Page 3814

 1     questionnaire also contains information about ethnic background, the

 2     ethnic background of the missing person.

 3        Q.   In other words, in was taken over from the form used by the ICRC?

 4        A.   Amongst other institutions that use such questionnaires.  The

 5     ICRC is one of them.

 6        Q.   What about item 14?  Was that also taken over from that same

 7     questionnaire?

 8        A.   I'm not sure, but I don't think so.

 9        Q.   Why then was that included in this form, because I don't see how

10     this can help in searching for a missing person or somebody's mortal

11     remains?

12        A.   I agree with you.  I agree with you, but at that moment it was

13     included.  I really can't remember what were the underlying motives 20

14     years ago to have it included, but I agree with you that it really cannot

15     help the search process.  The only thing I can say is that I absolutely

16     do not remember any case where religion was used.  It was never analysed.

17     It was never used.

18        Q.   When you say that this information was never used or analysed, do

19     you mean that the administration has never used it or analysed it, or do

20     you have in mind some other bodies?

21        A.   I mean that in general terms this was not done.  The missing

22     person dossiers are stored in the files of the Administration of

23     Detainees and Missing Persons, and this is the only institution that

24     these files are available, accessible to -- anybody else who wants to get

25     hold of the information has to file a request to the Administration for

Page 3815

 1     Detainees and Missing Persons and explain the reasons for which the

 2     information from those files will be used.  I guarantee you that the

 3     information on religious affiliations have never been used or analysed by

 4     anybody.

 5        Q.   Can we now go to the following page.  Please look at item 18, the

 6     questionnaire entry number 18.  Question 18 concerns the affiliation of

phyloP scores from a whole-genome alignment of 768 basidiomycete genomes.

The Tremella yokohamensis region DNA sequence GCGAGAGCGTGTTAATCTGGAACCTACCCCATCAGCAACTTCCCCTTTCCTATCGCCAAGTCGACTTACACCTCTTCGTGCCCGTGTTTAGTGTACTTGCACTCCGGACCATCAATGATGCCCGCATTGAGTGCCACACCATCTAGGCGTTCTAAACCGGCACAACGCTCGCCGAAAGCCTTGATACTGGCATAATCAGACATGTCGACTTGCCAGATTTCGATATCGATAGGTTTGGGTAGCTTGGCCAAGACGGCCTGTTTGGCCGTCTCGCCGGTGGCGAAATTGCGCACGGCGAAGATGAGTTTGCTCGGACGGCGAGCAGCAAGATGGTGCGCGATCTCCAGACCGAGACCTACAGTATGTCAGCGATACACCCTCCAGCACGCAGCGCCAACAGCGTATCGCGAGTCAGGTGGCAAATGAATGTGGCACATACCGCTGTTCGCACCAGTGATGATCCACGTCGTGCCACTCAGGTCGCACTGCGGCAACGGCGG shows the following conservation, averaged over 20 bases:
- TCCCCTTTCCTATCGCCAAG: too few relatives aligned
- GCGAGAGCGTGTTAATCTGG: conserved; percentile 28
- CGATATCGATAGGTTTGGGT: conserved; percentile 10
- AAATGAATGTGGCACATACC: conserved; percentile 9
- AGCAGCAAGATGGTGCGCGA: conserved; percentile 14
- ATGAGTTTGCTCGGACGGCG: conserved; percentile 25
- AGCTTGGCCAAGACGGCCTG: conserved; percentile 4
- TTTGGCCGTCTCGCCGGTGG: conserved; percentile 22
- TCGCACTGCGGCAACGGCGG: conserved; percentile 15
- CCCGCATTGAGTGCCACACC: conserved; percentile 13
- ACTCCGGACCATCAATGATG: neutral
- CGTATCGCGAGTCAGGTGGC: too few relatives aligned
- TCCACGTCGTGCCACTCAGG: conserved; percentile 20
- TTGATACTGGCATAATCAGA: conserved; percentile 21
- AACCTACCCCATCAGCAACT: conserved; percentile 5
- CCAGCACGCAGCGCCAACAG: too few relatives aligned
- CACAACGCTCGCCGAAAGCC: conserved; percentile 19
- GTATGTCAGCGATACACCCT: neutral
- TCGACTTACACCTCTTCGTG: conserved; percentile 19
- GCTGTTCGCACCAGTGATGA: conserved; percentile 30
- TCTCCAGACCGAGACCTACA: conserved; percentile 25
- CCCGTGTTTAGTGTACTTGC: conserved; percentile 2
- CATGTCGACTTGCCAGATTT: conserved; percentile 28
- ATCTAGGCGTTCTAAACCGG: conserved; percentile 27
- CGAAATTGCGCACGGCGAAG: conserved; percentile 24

7     the missing persons to an armed formation.  There's a list of seven --

 8     seven armed formations listed under (a) through (g).

 9             What I would like to know is this:  How were your staff trained

10     to be able to identify whether the missing person in question belonged to

11     one of the seven formations that are listed in here?

12        A.   The information on the status of missing persons were collected

13     by the ICRC members based on the information provided by the victim's

14     family.  In other words, the source of such information were the missing

15     persons' families.

16        Q.   Tell me, within the framework of the examiners' training, were

17     they told how to differentiate between the seven military formations?

18        A.   No, no.  They relied on the families statements.  Our staff were

19     not educated about that.  The only logical thing was to instruct them to

20     encircle the answer provided to them by the family.

21        Q.   Can we look at chapter 2 on the same page.  Let's look at item 8.

22     That's question 8.  It concerns forcible abduction and who did it, and on

23     the following page you see all the options.  I believe that there is a

24     total of six possible options or ways to answer that question.  Or even

25     more, perhaps even seven or eight.

Page 3816

 1             How, if at all, were people who collected data educated and

 2     trained?  How did they instruct the families as to how to identify, how

 3     to distinguish between these categories?  For example, a JNA member, on

 4     the one hand, and a member of the Territorial Defence of the JNA on the

 5     other hand?

 6        A.   Just like in the case of the previous question, the source of

 7     such information were families and the information that they were privy

 8     to.  The officials of the Red Cross staff did not instruct families how

 9     to distinguish between those people who may have participated in the

10     abduction.  What we envisage here is the most predictable answers.  The

11     information on who was responsible for the disappearance or a forcible

12     abduction was provided by the families based on the information that they

13     had.

14        Q.   You see, in some cases when you look at these questionnaires, you

15     see that family members even pointed to some very specific persons who

16     abducted their family members.  In many other situations they simply said

17     paramilitaries, civilians, or something along those lines.

18             What I would like to know is whether trainers were expected to

19     explain the difference to help them answer this question; for example,

20     could they be more specific and say that their family member was abducted

21     by a person wearing partly military, partly civilian uniform?